expatinscotland Sun 20-Jul-08 23:51:53

i also had a shit surgery with DD1. totally incompetent fools and we were working poor and it was an affluent area and they treated us like something on the bottom of their shoes.

the HV was a cow.

the midwives were completely run off their feet and i never saw the same one twice.

StarlightMcKenzie Sun 20-Jul-08 23:52:44

Message withdrawn

littlelamb Mon 21-Jul-08 00:00:20

Very true Starlight. I had to stay in when I was about 25 weeks pg as I has had quite a big bleed. They let me go home to get some things, I came back, was shown to my bed and just left all night in a ward with a woman obviously in the early stages of a painful labour opposite I didn't have any obv taken, and the next mornign couldn't even find anyone to discharge me, so I just left, and then had a hell of a time trying to get my notes back. I do think, especially if you are already depressed, this can be really soul destroying. I know I was at possibly my lowest point whne that happened, and the feeling that noone cared was just horrible

elkiedee Mon 21-Jul-08 00:14:26

Hormones in pregnancy can make you feel all sorts of things, many not pleasant, so I'm not surprised ante-natal depression is common. I don't think I've had AND, but hormones make me feel cold when it's not, very sick and not just in the first 3 months (1st time) and totally exhausted.

How far along are you, girlsaround? Is it your first time?

There are lots of people on mumsnet for whom these forums have been or are a lifeline during AND, PND, or other depression or stress and what I consider to be circumstantial depression, because of things that have happened to you (it took me months to gain any confidence in myself as a new mum after a bit of a disastrous start).

Have you found the "antenatal" thread for people expecting a baby the same month as you?

If you find your midwife or GP approachable, talk to them.

EBenes Mon 21-Jul-08 11:23:16

I have been so sad during this pregnancy, and was not at all like this last pregnancy. I cry all the time, I just can't stop crying. Today my mum said something about the Madeleine McCann case, and I started thinking about that paedophile article linked to on mumsnet a week or so ago and cried really hard for about half an hour while my mum held me. I've always been a big crier, but I just have never experienced anything like this and it must be the hormones. I want to be happy and active before I get too heavy and find moving hard, but it's not happening. Hormones are just insane, they don't know what they're doing.

I feel reassured by littlelamb's post that it is not linked to post-natal depression, though.

ButIForgetMyself Mon 21-Jul-08 13:16:43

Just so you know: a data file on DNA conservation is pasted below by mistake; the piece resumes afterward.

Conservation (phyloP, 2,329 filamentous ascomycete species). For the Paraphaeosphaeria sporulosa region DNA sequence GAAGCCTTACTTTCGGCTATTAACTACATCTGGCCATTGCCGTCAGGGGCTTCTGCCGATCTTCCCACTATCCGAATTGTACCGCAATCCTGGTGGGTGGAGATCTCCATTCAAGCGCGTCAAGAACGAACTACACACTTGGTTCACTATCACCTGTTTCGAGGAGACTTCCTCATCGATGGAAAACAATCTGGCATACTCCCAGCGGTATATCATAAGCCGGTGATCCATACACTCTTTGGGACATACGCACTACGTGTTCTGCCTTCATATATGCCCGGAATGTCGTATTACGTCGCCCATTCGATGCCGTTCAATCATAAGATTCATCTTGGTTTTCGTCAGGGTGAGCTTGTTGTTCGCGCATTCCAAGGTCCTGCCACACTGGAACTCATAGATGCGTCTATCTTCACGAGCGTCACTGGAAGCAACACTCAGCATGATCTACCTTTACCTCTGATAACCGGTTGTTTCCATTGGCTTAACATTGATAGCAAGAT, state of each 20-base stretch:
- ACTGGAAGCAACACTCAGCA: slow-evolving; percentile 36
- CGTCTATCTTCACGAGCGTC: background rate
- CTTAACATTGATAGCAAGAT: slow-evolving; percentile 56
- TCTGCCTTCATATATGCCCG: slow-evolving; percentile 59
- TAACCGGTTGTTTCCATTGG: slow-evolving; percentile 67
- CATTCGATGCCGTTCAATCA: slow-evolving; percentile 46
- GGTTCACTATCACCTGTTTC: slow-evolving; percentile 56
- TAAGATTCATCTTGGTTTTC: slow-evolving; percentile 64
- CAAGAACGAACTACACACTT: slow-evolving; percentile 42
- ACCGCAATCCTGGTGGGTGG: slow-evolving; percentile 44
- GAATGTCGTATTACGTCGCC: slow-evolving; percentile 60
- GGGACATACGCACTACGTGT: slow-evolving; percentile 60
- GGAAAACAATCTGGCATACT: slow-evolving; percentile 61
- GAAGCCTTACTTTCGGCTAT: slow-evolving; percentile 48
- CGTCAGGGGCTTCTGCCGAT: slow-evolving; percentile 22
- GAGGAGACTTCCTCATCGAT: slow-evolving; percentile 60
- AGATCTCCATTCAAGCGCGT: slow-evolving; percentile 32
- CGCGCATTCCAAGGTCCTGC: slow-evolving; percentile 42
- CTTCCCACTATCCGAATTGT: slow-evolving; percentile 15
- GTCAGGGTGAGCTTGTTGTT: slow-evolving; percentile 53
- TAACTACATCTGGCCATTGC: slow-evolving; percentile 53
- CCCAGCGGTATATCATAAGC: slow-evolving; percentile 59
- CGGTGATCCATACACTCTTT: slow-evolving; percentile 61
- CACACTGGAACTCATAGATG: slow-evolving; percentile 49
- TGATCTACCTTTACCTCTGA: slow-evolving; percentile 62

I have also been horrendously sad. This is my first pregnancy, at at times I've felt so overwhelmed by stuff I just sit with my head in my hands and cry. It's a very wanted baby, both DP and I are so happy about it, you wouldn't believe, which is why this incessant depression is so out of place. I'm usually such a happy, positive person, and I can barely even be bothered to shower in the morning.

It's only been these last few days that it's actually felt like it's lifting (I'm 16+6).

Lizzylou Mon 21-Jul-08 13:18:26

I was very sad and down with both my pregnancies, really low.
I don't sleep well when I'm pg, but really felt awful and hopeless, when I was actually very pleased to be having a baby.
I was fine once I had given birth.

Lizzylou Mon 21-Jul-08 13:19:04

Agree, speak to MW/GP about it, I wish I had.

mamaza Sun 27-Jul-08 12:01:26

10 weeks and even though it's very much a wanted baby, I've been so low. Having trouble with sleep - it takes me such a long time to fall asleep, will occasionally wake up early morning - and I'm weepy and just don't feel excited about baby. I've been reading up a lot on subject, and it seems it will pass, just feel guilty for not being more happy

minouminou Sun 27-Jul-08 14:04:06

Can i just throw something else into the mix, as well as the hormones
The heat.
I was expecting DS over the summer of 2006, and the heat made me feel dreadful, physicaLLY and emotionally (he was born oct 2006)....it was just about the only time in my life i've felt down (really), and it was bloody awful!
i was really worried abot getting PND, but, as soon as the temperature dropped in aug and sept, my spirits lifted right back up
not saying the heat is the be-all and end-all, but i thought i was depressed and hormonal, but if you're not fond of the heat full stop - it's something to think about and work on when you're pregnant
white clothes, cool baths, shade, luke-warm drinks (NOT cold, as they make you warmer in the long run), trips to pool
hope you all feel better soon, ladies, because it's not pleasant, i know